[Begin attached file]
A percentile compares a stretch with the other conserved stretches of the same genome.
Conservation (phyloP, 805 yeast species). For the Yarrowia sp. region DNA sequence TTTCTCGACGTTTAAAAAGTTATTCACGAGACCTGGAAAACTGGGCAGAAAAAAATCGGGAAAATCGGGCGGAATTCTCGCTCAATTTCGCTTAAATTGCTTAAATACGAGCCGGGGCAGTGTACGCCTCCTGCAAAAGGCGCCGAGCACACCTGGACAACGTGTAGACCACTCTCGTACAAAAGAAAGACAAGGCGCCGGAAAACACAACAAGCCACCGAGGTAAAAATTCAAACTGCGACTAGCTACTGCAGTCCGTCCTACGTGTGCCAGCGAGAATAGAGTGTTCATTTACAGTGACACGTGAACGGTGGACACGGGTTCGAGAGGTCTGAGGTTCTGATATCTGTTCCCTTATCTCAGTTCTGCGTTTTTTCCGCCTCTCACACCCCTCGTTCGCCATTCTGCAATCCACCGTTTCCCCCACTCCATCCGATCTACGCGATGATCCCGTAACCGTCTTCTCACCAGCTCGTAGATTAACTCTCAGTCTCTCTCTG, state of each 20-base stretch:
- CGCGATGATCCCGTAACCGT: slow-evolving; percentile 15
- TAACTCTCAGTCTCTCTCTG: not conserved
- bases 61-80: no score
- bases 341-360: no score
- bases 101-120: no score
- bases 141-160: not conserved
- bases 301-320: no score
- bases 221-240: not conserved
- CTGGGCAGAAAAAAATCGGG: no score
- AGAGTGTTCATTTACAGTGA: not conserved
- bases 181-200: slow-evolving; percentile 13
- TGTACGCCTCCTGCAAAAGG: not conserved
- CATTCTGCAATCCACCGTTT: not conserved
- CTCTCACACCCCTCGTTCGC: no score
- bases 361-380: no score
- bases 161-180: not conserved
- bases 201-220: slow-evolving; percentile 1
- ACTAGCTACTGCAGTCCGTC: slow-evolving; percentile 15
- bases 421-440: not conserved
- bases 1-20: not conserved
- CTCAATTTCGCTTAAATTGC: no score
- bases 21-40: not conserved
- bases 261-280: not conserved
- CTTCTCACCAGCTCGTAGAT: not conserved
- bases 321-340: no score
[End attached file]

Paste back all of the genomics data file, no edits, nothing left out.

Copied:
A percentile compares a stretch with the other conserved stretches of the same genome.
Conservation (phyloP, 805 yeast species). For the Yarrowia sp. region DNA sequence TTTCTCGACGTTTAAAAAGTTATTCACGAGACCTGGAAAACTGGGCAGAAAAAAATCGGGAAAATCGGGCGGAATTCTCGCTCAATTTCGCTTAAATTGCTTAAATACGAGCCGGGGCAGTGTACGCCTCCTGCAAAAGGCGCCGAGCACACCTGGACAACGTGTAGACCACTCTCGTACAAAAGAAAGACAAGGCGCCGGAAAACACAACAAGCCACCGAGGTAAAAATTCAAACTGCGACTAGCTACTGCAGTCCGTCCTACGTGTGCCAGCGAGAATAGAGTGTTCATTTACAGTGACACGTGAACGGTGGACACGGGTTCGAGAGGTCTGAGGTTCTGATATCTGTTCCCTTATCTCAGTTCTGCGTTTTTTCCGCCTCTCACACCCCTCGTTCGCCATTCTGCAATCCACCGTTTCCCCCACTCCATCCGATCTACGCGATGATCCCGTAACCGTCTTCTCACCAGCTCGTAGATTAACTCTCAGTCTCTCTCTG, state of each 20-base stretch:
- CGCGATGATCCCGTAACCGT: slow-evolving; percentile 15
- TAACTCTCAGTCTCTCTCTG: not conserved
- bases 61-80: no score
- bases 341-360: no score
- bases 101-120: no score
- bases 141-160: not conserved
- bases 301-320: no score
- bases 221-240: not conserved
- CTGGGCAGAAAAAAATCGGG: no score
- AGAGTGTTCATTTACAGTGA: not conserved
- bases 181-200: slow-evolving; percentile 13
- TGTACGCCTCCTGCAAAAGG: not conserved
- CATTCTGCAATCCACCGTTT: not conserved
- CTCTCACACCCCTCGTTCGC: no score
- bases 361-380: no score
- bases 161-180: not conserved
- bases 201-220: slow-evolving; percentile 1
- ACTAGCTACTGCAGTCCGTC: slow-evolving; percentile 15
- bases 421-440: not conserved
- bases 1-20: not conserved
- CTCAATTTCGCTTAAATTGC: no score
- bases 21-40: not conserved
- bases 261-280: not conserved
- CTTCTCACCAGCTCGTAGAT: not conserved
- bases 321-340: no score